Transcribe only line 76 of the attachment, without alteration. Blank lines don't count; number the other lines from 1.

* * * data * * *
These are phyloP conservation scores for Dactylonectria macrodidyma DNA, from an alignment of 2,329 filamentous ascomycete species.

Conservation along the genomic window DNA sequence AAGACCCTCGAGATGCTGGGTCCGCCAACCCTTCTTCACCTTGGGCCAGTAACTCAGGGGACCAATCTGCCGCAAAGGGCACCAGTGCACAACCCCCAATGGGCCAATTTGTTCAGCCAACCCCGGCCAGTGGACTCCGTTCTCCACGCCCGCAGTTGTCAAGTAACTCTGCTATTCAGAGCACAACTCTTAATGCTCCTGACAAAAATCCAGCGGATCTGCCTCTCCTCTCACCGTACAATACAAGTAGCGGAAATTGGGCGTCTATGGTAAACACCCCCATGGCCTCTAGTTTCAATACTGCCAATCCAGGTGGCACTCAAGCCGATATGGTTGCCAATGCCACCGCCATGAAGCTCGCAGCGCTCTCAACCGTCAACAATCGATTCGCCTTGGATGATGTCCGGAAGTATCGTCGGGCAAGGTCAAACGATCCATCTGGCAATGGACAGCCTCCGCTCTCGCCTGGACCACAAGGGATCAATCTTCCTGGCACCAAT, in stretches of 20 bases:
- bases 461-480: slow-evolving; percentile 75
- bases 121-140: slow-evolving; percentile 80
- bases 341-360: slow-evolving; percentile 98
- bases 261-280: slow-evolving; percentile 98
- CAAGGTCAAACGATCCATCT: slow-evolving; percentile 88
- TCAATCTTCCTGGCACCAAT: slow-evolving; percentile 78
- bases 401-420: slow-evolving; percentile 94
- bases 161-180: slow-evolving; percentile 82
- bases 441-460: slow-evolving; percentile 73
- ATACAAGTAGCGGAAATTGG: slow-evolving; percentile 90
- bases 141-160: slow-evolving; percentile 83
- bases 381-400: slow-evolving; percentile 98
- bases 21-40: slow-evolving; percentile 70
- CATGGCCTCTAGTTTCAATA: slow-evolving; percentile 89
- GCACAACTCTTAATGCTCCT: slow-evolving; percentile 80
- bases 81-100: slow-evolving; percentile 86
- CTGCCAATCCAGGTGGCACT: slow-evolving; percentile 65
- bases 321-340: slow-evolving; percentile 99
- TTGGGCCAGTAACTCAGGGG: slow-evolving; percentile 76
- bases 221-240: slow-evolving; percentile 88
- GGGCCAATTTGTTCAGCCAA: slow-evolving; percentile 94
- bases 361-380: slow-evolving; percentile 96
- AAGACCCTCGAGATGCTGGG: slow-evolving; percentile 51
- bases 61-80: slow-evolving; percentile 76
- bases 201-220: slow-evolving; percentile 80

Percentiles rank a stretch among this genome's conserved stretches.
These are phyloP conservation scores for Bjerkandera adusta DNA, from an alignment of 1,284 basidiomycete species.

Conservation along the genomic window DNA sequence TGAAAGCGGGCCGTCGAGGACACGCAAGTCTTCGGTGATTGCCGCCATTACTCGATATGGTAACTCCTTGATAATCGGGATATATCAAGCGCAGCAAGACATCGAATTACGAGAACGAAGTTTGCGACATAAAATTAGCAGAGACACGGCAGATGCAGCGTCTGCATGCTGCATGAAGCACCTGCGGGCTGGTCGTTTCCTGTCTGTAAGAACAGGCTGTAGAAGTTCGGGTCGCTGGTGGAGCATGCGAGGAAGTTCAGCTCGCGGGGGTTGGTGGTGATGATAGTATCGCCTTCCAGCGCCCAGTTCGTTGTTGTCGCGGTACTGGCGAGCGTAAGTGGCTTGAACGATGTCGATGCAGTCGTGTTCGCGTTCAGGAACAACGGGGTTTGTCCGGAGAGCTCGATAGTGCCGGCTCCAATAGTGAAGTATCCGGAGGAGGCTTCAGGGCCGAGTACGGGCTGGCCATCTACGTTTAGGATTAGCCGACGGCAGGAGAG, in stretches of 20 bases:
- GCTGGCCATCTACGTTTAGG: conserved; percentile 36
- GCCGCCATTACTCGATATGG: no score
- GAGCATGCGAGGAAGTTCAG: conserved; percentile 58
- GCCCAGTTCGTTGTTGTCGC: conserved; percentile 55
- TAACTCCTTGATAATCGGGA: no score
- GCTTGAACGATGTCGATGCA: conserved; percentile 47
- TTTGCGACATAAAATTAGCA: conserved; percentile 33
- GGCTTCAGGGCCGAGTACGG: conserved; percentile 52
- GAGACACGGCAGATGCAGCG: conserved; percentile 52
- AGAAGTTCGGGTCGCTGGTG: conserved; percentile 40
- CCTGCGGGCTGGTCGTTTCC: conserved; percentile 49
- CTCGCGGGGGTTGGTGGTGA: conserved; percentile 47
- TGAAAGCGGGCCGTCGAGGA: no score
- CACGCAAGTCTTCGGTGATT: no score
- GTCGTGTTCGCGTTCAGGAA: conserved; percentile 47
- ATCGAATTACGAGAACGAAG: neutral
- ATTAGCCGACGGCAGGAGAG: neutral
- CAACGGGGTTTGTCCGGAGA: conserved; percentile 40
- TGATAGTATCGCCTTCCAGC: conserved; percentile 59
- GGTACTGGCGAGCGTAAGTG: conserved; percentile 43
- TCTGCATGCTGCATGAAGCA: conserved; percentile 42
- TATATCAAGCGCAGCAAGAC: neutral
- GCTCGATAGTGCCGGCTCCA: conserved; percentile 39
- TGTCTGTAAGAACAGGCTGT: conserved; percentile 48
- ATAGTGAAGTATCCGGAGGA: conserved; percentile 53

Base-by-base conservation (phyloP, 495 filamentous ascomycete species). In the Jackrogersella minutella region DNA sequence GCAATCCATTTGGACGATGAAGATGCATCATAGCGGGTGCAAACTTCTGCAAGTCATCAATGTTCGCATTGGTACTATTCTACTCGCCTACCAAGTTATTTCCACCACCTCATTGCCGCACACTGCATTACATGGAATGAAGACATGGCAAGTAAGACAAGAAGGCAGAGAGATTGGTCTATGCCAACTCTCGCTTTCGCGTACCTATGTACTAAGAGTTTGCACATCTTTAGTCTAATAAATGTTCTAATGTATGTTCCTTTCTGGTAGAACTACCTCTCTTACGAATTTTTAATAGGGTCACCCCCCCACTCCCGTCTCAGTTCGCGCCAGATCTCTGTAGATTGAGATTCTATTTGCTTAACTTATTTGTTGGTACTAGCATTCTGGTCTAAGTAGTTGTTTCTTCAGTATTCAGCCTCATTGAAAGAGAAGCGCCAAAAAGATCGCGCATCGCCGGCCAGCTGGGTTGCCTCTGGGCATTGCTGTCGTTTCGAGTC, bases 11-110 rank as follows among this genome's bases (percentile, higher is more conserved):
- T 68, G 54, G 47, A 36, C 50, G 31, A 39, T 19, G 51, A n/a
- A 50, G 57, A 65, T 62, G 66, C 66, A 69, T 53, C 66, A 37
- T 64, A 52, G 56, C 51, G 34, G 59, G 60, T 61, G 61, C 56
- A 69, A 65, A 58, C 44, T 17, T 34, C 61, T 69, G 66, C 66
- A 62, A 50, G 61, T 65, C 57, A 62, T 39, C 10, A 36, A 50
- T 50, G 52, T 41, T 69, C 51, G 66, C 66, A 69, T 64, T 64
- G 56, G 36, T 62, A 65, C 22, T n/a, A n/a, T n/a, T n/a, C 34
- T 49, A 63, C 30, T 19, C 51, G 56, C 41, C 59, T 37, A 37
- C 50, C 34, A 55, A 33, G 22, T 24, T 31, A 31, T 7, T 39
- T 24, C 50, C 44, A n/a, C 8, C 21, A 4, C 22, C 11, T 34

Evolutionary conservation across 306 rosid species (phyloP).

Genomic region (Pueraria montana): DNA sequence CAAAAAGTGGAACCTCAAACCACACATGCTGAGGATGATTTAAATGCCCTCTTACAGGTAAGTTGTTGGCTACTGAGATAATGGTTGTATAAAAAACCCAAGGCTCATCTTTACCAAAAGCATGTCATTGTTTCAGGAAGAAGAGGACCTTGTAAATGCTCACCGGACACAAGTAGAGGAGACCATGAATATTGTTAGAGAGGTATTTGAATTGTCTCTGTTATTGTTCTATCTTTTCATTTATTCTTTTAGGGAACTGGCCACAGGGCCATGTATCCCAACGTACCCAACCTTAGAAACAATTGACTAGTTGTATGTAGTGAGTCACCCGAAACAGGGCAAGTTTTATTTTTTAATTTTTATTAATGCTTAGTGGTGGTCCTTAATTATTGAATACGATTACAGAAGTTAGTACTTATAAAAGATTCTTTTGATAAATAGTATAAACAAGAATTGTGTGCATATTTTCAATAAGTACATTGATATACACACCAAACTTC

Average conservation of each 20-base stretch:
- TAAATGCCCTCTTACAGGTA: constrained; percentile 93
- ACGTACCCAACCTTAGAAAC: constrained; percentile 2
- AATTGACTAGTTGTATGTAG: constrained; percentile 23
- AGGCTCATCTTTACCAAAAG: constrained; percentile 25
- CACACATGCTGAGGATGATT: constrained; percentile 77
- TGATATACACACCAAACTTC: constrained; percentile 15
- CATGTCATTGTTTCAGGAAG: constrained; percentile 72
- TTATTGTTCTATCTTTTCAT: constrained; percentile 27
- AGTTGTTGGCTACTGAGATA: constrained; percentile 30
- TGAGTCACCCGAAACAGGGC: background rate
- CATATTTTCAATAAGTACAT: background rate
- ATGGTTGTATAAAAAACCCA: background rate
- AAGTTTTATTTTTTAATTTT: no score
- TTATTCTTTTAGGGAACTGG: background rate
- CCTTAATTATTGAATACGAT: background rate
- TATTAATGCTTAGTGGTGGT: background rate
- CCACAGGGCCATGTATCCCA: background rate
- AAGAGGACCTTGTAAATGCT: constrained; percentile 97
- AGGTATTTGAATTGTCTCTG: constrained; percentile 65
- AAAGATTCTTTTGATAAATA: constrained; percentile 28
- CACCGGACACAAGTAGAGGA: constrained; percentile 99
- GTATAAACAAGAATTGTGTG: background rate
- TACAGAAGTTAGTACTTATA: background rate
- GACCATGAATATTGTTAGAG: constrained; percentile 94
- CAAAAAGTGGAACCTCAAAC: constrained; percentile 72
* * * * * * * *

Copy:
- CATGTCATTGTTTCAGGAAG: constrained; percentile 72